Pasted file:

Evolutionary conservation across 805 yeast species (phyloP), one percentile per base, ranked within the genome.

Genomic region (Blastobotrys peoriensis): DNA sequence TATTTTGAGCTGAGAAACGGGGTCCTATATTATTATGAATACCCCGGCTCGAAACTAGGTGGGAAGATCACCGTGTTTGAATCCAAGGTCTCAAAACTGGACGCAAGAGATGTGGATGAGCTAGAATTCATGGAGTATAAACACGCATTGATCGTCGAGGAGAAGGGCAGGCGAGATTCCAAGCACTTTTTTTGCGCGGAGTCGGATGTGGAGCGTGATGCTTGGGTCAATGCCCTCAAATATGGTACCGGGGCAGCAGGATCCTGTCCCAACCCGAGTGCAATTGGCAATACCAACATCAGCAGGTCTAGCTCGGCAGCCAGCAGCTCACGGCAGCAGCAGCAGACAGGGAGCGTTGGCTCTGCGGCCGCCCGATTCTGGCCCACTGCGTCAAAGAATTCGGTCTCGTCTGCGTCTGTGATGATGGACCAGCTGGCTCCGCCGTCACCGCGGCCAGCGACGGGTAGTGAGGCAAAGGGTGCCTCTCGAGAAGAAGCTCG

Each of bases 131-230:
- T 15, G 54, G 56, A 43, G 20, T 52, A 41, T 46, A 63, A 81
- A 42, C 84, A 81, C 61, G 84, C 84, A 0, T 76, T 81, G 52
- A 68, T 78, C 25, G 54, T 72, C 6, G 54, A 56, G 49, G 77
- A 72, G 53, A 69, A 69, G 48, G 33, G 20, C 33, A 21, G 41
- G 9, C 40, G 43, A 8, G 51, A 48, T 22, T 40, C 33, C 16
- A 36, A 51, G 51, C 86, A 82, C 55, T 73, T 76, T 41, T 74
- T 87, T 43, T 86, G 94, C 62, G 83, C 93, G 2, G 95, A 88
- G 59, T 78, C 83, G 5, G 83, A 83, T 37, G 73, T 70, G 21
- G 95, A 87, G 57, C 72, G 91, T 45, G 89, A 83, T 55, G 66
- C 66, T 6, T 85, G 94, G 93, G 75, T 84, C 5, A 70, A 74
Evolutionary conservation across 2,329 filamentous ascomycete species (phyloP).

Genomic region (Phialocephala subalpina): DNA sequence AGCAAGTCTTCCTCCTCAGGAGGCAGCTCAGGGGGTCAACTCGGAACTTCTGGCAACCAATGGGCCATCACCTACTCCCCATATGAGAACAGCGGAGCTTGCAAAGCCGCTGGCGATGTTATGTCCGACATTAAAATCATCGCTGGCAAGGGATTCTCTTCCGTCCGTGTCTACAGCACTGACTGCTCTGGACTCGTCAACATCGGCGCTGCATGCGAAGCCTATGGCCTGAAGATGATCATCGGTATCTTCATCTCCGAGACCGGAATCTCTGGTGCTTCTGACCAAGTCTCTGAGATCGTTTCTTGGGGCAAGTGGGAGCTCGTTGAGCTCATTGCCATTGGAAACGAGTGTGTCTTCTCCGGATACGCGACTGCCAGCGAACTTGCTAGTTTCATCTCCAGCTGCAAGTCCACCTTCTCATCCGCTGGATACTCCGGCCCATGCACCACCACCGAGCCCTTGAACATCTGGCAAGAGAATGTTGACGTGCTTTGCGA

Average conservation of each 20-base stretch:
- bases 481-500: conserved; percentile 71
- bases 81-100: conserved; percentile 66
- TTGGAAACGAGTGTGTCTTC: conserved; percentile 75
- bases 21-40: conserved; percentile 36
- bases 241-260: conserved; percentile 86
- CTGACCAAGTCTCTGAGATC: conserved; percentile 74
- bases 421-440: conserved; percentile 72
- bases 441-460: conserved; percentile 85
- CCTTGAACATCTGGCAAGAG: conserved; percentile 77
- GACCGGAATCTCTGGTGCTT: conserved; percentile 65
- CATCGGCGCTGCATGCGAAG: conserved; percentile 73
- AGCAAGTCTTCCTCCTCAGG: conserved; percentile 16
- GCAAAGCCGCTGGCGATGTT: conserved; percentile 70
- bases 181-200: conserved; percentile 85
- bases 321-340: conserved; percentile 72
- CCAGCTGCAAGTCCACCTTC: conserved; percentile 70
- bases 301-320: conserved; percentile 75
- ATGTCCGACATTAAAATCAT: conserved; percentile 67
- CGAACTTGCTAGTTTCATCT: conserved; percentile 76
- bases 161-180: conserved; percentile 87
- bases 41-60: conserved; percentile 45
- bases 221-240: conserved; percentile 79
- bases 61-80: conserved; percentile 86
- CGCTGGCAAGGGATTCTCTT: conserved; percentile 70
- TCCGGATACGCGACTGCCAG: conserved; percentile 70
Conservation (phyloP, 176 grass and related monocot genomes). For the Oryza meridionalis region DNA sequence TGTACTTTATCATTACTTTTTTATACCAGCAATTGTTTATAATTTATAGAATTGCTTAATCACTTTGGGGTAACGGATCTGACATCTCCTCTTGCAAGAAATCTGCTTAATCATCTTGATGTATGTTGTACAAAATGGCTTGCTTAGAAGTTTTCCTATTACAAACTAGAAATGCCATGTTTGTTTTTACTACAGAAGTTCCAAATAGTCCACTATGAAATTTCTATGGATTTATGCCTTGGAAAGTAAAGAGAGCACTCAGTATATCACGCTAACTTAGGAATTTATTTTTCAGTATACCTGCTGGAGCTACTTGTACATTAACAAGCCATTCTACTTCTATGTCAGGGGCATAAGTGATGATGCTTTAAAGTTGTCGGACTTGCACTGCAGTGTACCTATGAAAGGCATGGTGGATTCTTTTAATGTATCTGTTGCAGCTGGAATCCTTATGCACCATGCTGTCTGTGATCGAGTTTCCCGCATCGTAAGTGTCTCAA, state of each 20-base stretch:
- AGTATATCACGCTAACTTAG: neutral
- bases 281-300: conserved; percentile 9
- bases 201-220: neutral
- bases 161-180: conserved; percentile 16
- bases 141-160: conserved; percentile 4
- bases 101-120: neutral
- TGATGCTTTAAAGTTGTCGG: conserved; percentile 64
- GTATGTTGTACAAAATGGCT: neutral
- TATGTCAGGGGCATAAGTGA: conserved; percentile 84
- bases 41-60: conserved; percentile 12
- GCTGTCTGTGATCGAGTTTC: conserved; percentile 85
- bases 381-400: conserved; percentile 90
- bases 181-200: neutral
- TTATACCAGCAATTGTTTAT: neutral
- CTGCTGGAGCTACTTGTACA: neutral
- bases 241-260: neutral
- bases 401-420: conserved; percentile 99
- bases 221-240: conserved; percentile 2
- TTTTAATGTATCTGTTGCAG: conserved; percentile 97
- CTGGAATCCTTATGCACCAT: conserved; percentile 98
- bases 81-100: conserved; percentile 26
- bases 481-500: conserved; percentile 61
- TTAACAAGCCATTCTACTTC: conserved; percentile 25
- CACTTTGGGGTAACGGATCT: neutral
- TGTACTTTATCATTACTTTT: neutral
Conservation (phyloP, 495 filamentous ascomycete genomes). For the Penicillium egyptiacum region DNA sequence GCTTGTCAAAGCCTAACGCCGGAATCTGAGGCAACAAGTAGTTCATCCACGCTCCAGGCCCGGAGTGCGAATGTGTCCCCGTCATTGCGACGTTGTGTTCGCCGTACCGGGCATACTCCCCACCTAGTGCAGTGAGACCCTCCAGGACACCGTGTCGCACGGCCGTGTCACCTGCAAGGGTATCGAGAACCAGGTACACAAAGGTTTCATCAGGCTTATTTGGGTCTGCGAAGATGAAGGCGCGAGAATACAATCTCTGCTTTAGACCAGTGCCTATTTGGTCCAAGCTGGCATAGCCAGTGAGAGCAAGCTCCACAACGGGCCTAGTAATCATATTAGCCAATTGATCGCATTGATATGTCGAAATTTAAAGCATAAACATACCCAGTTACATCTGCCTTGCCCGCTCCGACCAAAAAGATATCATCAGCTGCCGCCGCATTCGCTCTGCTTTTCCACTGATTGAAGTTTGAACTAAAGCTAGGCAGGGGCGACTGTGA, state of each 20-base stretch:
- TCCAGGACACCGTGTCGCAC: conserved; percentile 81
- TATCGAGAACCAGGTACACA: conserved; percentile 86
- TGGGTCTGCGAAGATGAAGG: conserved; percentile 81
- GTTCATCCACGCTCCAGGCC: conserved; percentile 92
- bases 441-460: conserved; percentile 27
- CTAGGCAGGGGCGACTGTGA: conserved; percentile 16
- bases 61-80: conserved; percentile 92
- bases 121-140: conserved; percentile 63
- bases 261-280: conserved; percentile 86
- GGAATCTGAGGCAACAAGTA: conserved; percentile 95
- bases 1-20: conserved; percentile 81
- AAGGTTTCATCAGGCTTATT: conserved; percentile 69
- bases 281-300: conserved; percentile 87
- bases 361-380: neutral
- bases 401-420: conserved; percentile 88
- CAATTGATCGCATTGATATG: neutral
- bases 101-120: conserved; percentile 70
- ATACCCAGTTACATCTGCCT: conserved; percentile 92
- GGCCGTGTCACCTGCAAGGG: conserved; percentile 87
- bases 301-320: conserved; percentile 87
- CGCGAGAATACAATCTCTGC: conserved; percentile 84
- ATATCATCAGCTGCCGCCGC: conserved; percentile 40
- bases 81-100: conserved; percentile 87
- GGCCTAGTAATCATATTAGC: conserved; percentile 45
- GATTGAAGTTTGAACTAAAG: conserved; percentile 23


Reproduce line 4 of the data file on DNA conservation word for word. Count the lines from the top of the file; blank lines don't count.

- T 15, G 54, G 56, A 43, G 20, T 52, A 41, T 46, A 63, A 81